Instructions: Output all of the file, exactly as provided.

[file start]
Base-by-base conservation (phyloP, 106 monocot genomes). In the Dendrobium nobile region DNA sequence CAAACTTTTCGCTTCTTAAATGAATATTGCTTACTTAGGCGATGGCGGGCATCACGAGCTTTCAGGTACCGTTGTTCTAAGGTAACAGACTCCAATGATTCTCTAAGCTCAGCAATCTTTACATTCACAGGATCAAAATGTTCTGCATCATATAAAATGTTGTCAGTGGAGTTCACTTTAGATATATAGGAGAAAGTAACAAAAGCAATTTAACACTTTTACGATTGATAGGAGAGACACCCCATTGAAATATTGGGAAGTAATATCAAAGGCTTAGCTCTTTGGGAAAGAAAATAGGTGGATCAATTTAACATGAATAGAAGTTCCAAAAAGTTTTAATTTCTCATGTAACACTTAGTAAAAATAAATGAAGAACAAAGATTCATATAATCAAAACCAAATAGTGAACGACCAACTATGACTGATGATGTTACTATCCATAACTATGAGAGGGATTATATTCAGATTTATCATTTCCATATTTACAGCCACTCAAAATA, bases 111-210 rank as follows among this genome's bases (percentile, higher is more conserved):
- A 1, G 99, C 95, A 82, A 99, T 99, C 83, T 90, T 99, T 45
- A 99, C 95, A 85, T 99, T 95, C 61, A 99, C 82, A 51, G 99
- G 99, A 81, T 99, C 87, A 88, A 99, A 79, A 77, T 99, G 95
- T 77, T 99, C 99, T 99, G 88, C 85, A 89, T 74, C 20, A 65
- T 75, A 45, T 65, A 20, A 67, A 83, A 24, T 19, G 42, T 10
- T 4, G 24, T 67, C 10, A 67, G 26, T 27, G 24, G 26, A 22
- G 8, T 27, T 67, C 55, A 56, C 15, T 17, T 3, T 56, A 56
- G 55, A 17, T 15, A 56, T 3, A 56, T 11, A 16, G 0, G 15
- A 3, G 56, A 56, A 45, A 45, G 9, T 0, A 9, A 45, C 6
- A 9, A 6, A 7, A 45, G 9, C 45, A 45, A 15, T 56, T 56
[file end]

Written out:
Base-by-base conservation (phyloP, 106 monocot genomes). In the Dendrobium nobile region DNA sequence CAAACTTTTCGCTTCTTAAATGAATATTGCTTACTTAGGCGATGGCGGGCATCACGAGCTTTCAGGTACCGTTGTTCTAAGGTAACAGACTCCAATGATTCTCTAAGCTCAGCAATCTTTACATTCACAGGATCAAAATGTTCTGCATCATATAAAATGTTGTCAGTGGAGTTCACTTTAGATATATAGGAGAAAGTAACAAAAGCAATTTAACACTTTTACGATTGATAGGAGAGACACCCCATTGAAATATTGGGAAGTAATATCAAAGGCTTAGCTCTTTGGGAAAGAAAATAGGTGGATCAATTTAACATGAATAGAAGTTCCAAAAAGTTTTAATTTCTCATGTAACACTTAGTAAAAATAAATGAAGAACAAAGATTCATATAATCAAAACCAAATAGTGAACGACCAACTATGACTGATGATGTTACTATCCATAACTATGAGAGGGATTATATTCAGATTTATCATTTCCATATTTACAGCCACTCAAAATA, bases 111-210 rank as follows among this genome's bases (percentile, higher is more conserved):
- A 1, G 99, C 95, A 82, A 99, T 99, C 83, T 90, T 99, T 45
- A 99, C 95, A 85, T 99, T 95, C 61, A 99, C 82, A 51, G 99
- G 99, A 81, T 99, C 87, A 88, A 99, A 79, A 77, T 99, G 95
- T 77, T 99, C 99, T 99, G 88, C 85, A 89, T 74, C 20, A 65
- T 75, A 45, T 65, A 20, A 67, A 83, A 24, T 19, G 42, T 10
- T 4, G 24, T 67, C 10, A 67, G 26, T 27, G 24, G 26, A 22
- G 8, T 27, T 67, C 55, A 56, C 15, T 17, T 3, T 56, A 56
- G 55, A 17, T 15, A 56, T 3, A 56, T 11, A 16, G 0, G 15
- A 3, G 56, A 56, A 45, A 45, G 9, T 0, A 9, A 45, C 6
- A 9, A 6, A 7, A 45, G 9, C 45, A 45, A 15, T 56, T 56